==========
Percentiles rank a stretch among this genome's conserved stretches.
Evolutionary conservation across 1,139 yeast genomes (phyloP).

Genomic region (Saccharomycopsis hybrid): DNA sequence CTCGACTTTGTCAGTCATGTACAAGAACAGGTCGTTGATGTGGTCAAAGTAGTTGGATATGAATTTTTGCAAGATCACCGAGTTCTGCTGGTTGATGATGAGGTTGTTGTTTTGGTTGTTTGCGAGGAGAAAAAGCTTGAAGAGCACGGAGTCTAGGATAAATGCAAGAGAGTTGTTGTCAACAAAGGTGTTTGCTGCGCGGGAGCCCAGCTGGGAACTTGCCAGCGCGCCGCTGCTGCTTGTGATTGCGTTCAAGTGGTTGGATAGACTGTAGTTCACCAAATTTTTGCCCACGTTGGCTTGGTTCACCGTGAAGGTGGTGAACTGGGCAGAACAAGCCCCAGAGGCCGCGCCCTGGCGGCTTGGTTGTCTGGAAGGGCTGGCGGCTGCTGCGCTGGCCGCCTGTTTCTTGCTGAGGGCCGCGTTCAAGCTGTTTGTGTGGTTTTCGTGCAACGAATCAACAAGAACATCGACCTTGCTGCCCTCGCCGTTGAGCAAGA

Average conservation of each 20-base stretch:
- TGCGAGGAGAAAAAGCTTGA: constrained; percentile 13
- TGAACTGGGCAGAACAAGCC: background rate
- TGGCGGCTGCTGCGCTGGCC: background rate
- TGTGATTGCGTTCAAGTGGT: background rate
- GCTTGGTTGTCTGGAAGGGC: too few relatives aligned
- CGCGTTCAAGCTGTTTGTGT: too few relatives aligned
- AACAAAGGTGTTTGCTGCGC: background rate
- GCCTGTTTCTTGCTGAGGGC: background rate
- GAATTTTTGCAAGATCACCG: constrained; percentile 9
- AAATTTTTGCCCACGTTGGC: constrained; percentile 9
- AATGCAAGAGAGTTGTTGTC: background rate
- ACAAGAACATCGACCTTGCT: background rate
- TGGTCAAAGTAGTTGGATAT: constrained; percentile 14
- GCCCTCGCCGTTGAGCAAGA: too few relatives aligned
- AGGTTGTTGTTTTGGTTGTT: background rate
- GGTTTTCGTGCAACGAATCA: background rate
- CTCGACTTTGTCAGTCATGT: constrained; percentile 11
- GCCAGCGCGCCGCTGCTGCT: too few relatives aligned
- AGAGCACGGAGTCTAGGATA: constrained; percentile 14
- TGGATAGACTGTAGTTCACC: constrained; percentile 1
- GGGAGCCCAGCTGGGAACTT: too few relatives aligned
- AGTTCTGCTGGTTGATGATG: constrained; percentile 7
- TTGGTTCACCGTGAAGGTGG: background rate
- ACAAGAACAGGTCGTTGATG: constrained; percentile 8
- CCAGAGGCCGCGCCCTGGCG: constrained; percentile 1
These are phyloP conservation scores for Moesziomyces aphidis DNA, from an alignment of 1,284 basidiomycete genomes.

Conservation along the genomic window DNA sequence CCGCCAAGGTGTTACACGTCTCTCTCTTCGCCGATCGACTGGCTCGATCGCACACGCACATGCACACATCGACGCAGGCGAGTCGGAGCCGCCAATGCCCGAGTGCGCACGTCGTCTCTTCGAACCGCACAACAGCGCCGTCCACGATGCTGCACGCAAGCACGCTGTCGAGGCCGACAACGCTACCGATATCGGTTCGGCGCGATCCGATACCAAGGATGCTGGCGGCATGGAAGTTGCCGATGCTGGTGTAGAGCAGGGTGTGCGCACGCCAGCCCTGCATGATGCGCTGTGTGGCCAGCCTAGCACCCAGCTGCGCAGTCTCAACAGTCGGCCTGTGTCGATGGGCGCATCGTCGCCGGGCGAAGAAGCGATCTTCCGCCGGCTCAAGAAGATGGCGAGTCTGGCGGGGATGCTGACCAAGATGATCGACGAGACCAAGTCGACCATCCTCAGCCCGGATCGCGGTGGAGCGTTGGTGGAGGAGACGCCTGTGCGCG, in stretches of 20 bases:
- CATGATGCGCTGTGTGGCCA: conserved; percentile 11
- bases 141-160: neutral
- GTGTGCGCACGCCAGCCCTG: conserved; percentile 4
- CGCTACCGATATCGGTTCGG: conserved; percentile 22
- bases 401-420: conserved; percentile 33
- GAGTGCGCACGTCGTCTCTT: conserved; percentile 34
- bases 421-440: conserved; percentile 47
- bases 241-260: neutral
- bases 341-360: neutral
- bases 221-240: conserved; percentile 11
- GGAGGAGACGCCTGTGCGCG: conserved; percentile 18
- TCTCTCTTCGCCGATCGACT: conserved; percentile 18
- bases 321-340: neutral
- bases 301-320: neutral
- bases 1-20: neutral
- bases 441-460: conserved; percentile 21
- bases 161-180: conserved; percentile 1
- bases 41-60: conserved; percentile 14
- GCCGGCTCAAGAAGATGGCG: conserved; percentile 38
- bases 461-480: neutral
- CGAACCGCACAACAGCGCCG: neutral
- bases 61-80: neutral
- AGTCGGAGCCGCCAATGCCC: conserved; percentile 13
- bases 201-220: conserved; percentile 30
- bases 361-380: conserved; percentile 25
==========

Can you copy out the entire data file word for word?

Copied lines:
Percentiles rank a stretch among this genome's conserved stretches.
Evolutionary conservation across 1,139 yeast genomes (phyloP).

Genomic region (Saccharomycopsis hybrid): DNA sequence CTCGACTTTGTCAGTCATGTACAAGAACAGGTCGTTGATGTGGTCAAAGTAGTTGGATATGAATTTTTGCAAGATCACCGAGTTCTGCTGGTTGATGATGAGGTTGTTGTTTTGGTTGTTTGCGAGGAGAAAAAGCTTGAAGAGCACGGAGTCTAGGATAAATGCAAGAGAGTTGTTGTCAACAAAGGTGTTTGCTGCGCGGGAGCCCAGCTGGGAACTTGCCAGCGCGCCGCTGCTGCTTGTGATTGCGTTCAAGTGGTTGGATAGACTGTAGTTCACCAAATTTTTGCCCACGTTGGCTTGGTTCACCGTGAAGGTGGTGAACTGGGCAGAACAAGCCCCAGAGGCCGCGCCCTGGCGGCTTGGTTGTCTGGAAGGGCTGGCGGCTGCTGCGCTGGCCGCCTGTTTCTTGCTGAGGGCCGCGTTCAAGCTGTTTGTGTGGTTTTCGTGCAACGAATCAACAAGAACATCGACCTTGCTGCCCTCGCCGTTGAGCAAGA

Average conservation of each 20-base stretch:
- TGCGAGGAGAAAAAGCTTGA: constrained; percentile 13
- TGAACTGGGCAGAACAAGCC: background rate
- TGGCGGCTGCTGCGCTGGCC: background rate
- TGTGATTGCGTTCAAGTGGT: background rate
- GCTTGGTTGTCTGGAAGGGC: too few relatives aligned
- CGCGTTCAAGCTGTTTGTGT: too few relatives aligned
- AACAAAGGTGTTTGCTGCGC: background rate
- GCCTGTTTCTTGCTGAGGGC: background rate
- GAATTTTTGCAAGATCACCG: constrained; percentile 9
- AAATTTTTGCCCACGTTGGC: constrained; percentile 9
- AATGCAAGAGAGTTGTTGTC: background rate
- ACAAGAACATCGACCTTGCT: background rate
- TGGTCAAAGTAGTTGGATAT: constrained; percentile 14
- GCCCTCGCCGTTGAGCAAGA: too few relatives aligned
- AGGTTGTTGTTTTGGTTGTT: background rate
- GGTTTTCGTGCAACGAATCA: background rate
- CTCGACTTTGTCAGTCATGT: constrained; percentile 11
- GCCAGCGCGCCGCTGCTGCT: too few relatives aligned
- AGAGCACGGAGTCTAGGATA: constrained; percentile 14
- TGGATAGACTGTAGTTCACC: constrained; percentile 1
- GGGAGCCCAGCTGGGAACTT: too few relatives aligned
- AGTTCTGCTGGTTGATGATG: constrained; percentile 7
- TTGGTTCACCGTGAAGGTGG: background rate
- ACAAGAACAGGTCGTTGATG: constrained; percentile 8
- CCAGAGGCCGCGCCCTGGCG: constrained; percentile 1
These are phyloP conservation scores for Moesziomyces aphidis DNA, from an alignment of 1,284 basidiomycete genomes.

Conservation along the genomic window DNA sequence CCGCCAAGGTGTTACACGTCTCTCTCTTCGCCGATCGACTGGCTCGATCGCACACGCACATGCACACATCGACGCAGGCGAGTCGGAGCCGCCAATGCCCGAGTGCGCACGTCGTCTCTTCGAACCGCACAACAGCGCCGTCCACGATGCTGCACGCAAGCACGCTGTCGAGGCCGACAACGCTACCGATATCGGTTCGGCGCGATCCGATACCAAGGATGCTGGCGGCATGGAAGTTGCCGATGCTGGTGTAGAGCAGGGTGTGCGCACGCCAGCCCTGCATGATGCGCTGTGTGGCCAGCCTAGCACCCAGCTGCGCAGTCTCAACAGTCGGCCTGTGTCGATGGGCGCATCGTCGCCGGGCGAAGAAGCGATCTTCCGCCGGCTCAAGAAGATGGCGAGTCTGGCGGGGATGCTGACCAAGATGATCGACGAGACCAAGTCGACCATCCTCAGCCCGGATCGCGGTGGAGCGTTGGTGGAGGAGACGCCTGTGCGCG, in stretches of 20 bases:
- CATGATGCGCTGTGTGGCCA: conserved; percentile 11
- bases 141-160: neutral
- GTGTGCGCACGCCAGCCCTG: conserved; percentile 4
- CGCTACCGATATCGGTTCGG: conserved; percentile 22
- bases 401-420: conserved; percentile 33
- GAGTGCGCACGTCGTCTCTT: conserved; percentile 34
- bases 421-440: conserved; percentile 47
- bases 241-260: neutral
- bases 341-360: neutral
- bases 221-240: conserved; percentile 11
- GGAGGAGACGCCTGTGCGCG: conserved; percentile 18
- TCTCTCTTCGCCGATCGACT: conserved; percentile 18
- bases 321-340: neutral
- bases 301-320: neutral
- bases 1-20: neutral
- bases 441-460: conserved; percentile 21
- bases 161-180: conserved; percentile 1
- bases 41-60: conserved; percentile 14
- GCCGGCTCAAGAAGATGGCG: conserved; percentile 38
- bases 461-480: neutral
- CGAACCGCACAACAGCGCCG: neutral
- bases 61-80: neutral
- AGTCGGAGCCGCCAATGCCC: conserved; percentile 13
- bases 201-220: conserved; percentile 30
- bases 361-380: conserved; percentile 25